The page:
SINGAPORE — Asian feed manufacturers are turning to wheat in animal rations due to multi-year high corn prices, Reuters reported.
China, South Korea and Vietnam are buying more wheat from Australia and the Black Sea region, according to two Singapore-based grain traders.
Together, those three countries are expected to buy 26.4% of global corn this year, according to the US Department of Agriculture (USDA).
Chicago corn futures climbed to their highest since June 2013 this week and have gained 37% in 2021, while wheat has jumped 16% since the beginning of the year to its highest since February 2013.
Strong global demand, adverse weather in the United States and expected lower output in Brazil has created concern about global corn supplies, Reuters said. Wheat has followed corn higher even though there are no supply issues right now.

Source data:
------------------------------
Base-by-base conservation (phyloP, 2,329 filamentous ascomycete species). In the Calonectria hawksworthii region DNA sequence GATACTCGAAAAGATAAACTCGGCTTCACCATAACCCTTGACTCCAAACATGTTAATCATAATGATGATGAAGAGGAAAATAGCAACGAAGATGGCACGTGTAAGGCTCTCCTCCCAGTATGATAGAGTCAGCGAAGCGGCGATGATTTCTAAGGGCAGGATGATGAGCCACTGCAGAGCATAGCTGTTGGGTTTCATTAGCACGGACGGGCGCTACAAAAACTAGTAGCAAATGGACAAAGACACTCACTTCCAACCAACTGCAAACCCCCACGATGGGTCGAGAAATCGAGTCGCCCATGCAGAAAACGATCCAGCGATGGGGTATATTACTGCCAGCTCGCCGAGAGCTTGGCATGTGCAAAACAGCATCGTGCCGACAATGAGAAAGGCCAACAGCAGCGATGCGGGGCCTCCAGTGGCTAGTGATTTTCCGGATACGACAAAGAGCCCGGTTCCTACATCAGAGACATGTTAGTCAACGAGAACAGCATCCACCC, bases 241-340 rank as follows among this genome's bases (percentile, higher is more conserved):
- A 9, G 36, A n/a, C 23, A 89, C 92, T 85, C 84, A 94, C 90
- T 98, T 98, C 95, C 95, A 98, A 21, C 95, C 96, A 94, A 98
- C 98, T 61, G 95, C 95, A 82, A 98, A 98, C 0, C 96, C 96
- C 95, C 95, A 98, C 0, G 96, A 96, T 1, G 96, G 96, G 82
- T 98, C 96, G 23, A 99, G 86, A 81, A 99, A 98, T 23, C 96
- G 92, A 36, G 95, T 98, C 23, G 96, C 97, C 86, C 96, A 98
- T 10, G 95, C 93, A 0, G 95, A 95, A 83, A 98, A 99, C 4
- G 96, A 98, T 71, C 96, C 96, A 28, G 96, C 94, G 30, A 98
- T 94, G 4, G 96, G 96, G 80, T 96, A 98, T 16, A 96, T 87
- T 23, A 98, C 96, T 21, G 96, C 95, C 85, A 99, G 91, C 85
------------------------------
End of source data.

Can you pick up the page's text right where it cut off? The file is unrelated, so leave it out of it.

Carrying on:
“We expect volatility in grain trade flows to continue for the rest of the year,” said one of the Singapore-based traders, who works at an international trading company that sells grains to Asian and Middle Eastern buyers. “With such gains in corn prices, there will be destruction in Asian corn demand and result in lower corn imports by some countries.”
Traders expect purchases to increase from Indonesia, the Philippines and Thailand, which use feed wheat on a regular basis.
The rally in grain prices was triggered by China and other importers late last year stockpiling food, Reuters said. China already has moved to wheat in key hog producing areas.
Global corn inventories have declined over the past four years. World corn reserves are forecast to shrink to 283.85 million tonnes in 2020-21 from an all-time high stockpile of 351.81 million tonnes in 2016-17, Reuters said.